Kate: Did you and Jimi ever write any songs together? 


PP Arnold: No, no, no, no. 


Kate: You never jammed? 


PP Arnold: No, we just made a lot of love together. [Laughing]


<musical interlude> 


PP Arnold: I was born into a gospel family, a family of gospel singers. We used to have church in my aunt Francis' living room on Sunday mornings. We just sang. I just remember singing all my life, I never had any training. We used to sing all the old gospel hymns - [singing] "I love the Lord, I love the Lord he heard my cry, and pitied every mourn. I love the Lord he heard my cry" - and that would just all be in harmony! Everybody would just have their own harmony. I mean I get goose pimples just thinking about it.


Kate: I've got goosebumps listening to that, Pat!


PP Arnold: I loved school, and I was a honourable student  and I would never, ever ditch school. All my other friends, they were ditching school and everybody was already kinda doing it, as we say. But I was just this kind of good christian. Cos I was like - my father was very strict, so I was really afraid. I was told that "if you ever get pregnant I'm gonna kill you". So I really took my father's word. I always tried to obey him. 


<musical interlude>


PP Arnold: The first record hop I went into I saw this guy – everybody saw him – David Arnold. Everybody wanted David to ask them to dance, for some reason, David asked me. I started dancing with him and so, I sort of like got infatuated by this guy. So David had been trying to get me to ditch school, and I would never ditch a whole day, but he finally kept on and on and on at me, and so I decided to ditch one class, my music appreciation class, because I knew I could make it up with no problem. I used to love to kiss, you know, and he was a good kisser, so I thought, you know, "I'll ditch this one class and we can do a little kissing and hugging", but yeah. He ended up taking me to his house to show me where he lives and I got pounced on and you know, before I knew it, boom - it was over. You know, I had sex, and it was that one time. And then I missed my period, so I got pregnant from that naughty day of ditching school. I wasn't allowed to see David, I didn't see him the whole time I was pregnant. And then suddenly then after I had the baby and he heard how beautiful this baby was he came around and my father, he did this deal with my father where he could come and see my son, I had a beautiful baby boy, and he could come and see my son if he gave my father 25 dollars a week. I had no say in it. You know, and he'd come around and there we were playing, playing house, you know [laughing] with a new baby child. And um, so, you know, I kind of got involved with him again and then I got pregnant again. My teenage years were very very difficult as a result of that.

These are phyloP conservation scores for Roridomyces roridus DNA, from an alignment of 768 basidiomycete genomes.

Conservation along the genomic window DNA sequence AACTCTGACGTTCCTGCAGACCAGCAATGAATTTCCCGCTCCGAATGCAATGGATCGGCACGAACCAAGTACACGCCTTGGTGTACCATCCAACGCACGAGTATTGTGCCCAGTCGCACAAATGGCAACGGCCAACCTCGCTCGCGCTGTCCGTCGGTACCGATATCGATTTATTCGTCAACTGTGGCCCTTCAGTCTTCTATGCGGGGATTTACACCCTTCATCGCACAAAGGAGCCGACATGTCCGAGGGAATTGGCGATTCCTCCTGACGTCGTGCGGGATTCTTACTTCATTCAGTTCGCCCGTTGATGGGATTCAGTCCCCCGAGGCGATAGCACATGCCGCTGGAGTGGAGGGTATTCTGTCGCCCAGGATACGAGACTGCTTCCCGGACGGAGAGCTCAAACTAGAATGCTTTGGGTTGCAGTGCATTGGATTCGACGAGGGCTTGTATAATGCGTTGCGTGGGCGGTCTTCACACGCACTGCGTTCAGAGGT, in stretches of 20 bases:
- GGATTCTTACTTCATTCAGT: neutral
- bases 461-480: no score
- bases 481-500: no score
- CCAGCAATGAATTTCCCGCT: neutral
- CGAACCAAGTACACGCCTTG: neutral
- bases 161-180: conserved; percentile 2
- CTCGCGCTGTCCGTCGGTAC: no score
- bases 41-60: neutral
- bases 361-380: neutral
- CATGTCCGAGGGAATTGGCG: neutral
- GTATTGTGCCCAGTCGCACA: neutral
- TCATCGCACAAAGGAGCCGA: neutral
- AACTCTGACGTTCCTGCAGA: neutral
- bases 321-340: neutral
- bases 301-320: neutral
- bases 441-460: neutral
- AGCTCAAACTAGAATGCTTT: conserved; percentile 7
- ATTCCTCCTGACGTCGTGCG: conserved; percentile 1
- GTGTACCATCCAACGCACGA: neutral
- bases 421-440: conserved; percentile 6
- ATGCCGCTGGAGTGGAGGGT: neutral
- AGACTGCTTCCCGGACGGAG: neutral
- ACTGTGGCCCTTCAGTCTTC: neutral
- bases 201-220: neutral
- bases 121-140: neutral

<musical interlude> 


PP Arnold: One Sunday morning I was doing my Sunday job of getting everything ready for the week and cooking and cleaning and ironing, and I was washing in the laundromat and I said a prayer. And I just prayed and I asked God to show me a way out of the hell that I had created for myself – I realised that it was my fault – David didn't twist my arm and make me skip school that day, you know. He was on me but I said yes so that was my fault. And so it was like, my father always had this expression: "If you make your bed hard you gotta lie in it". So I was just lying in my hard bed and getting on with it. I loved my babies, I had a beautiful son and a beautiful daughter, and so they were my inspiration to just keep going. And so, yeah, yeah so I said this prayer and then I went inside and then an hour later the phone rang and my girlfriend said, "You gotta help us, you gotta help us!". They had this audition to audition for Ikettes. They were singers, they were, that was their ambition, they were singers. And Maxine Smith was an ex-girlfriend of my brother's, and so she knew that I could sing cos I sang in church. They were desperate, because the other girl that was supposed to go with them, she didn't show up. My husband wouldn't let me go, there was no way he was gonna let me go. She goes like, "Tell him anything. We're coming to get you" - bam, she hung up the phone. Next thing I knew they were at the door and I asked David if he would keep the kids for an hour while I went shopping - he thought I was just going to the shops! Next thing I know I was singing Dancing In the Streets in Ike and Tina's living room, and Tina goes, "Right girls, you got the gig!". I said, "I'm gonna get in trouble, I should've been home two hours ago", and she goes, "Well if you're gonna get in trouble for nothing, why don't you ride up to Fresno with us and then you can see the show?". Made sense to me that day because I never had any fun, and there I was a Tina Turner's living room and she was so glamorous and so beautiful, she took us into her bedroom and showed us all her lovely clothes and furs, and she had, you know. She looked like she just had the life. The day had taken on a life of its own and I went with it, so I rode with them to  Fresno, I didn't call home or anything. So I went to Fresno and we were playing this club, you know a nightclub - I'd never been into a nightclub like that. I left home around noon that Sunday morning and then I got home about six o'clock that Monday morning and my husband was waiting for me, as soon as I put my key in the door he was waiting for me. Bam, and he hit me. He would always hit me in the head, body stuff, so people couldn't see that he was beating me up, right. When he hit me that time it was like he knocked some sense into me! I just thought, "Wow". That morning I didn't have a way out - suddenly I had a way out. I left my husband because he got even more violent because where I had left and I had always been told that I was ugly and I was like the ugly duckling, and then when I came back, being an Ikette I had turned into a swan, right? So [laughing] so I was getting beat for looking too good then, so I eventually ended up leaving him because he threatened to kill me, you know, knife on the throat, you know, crazy stuff. And so, boom, so, I left him after that first tour.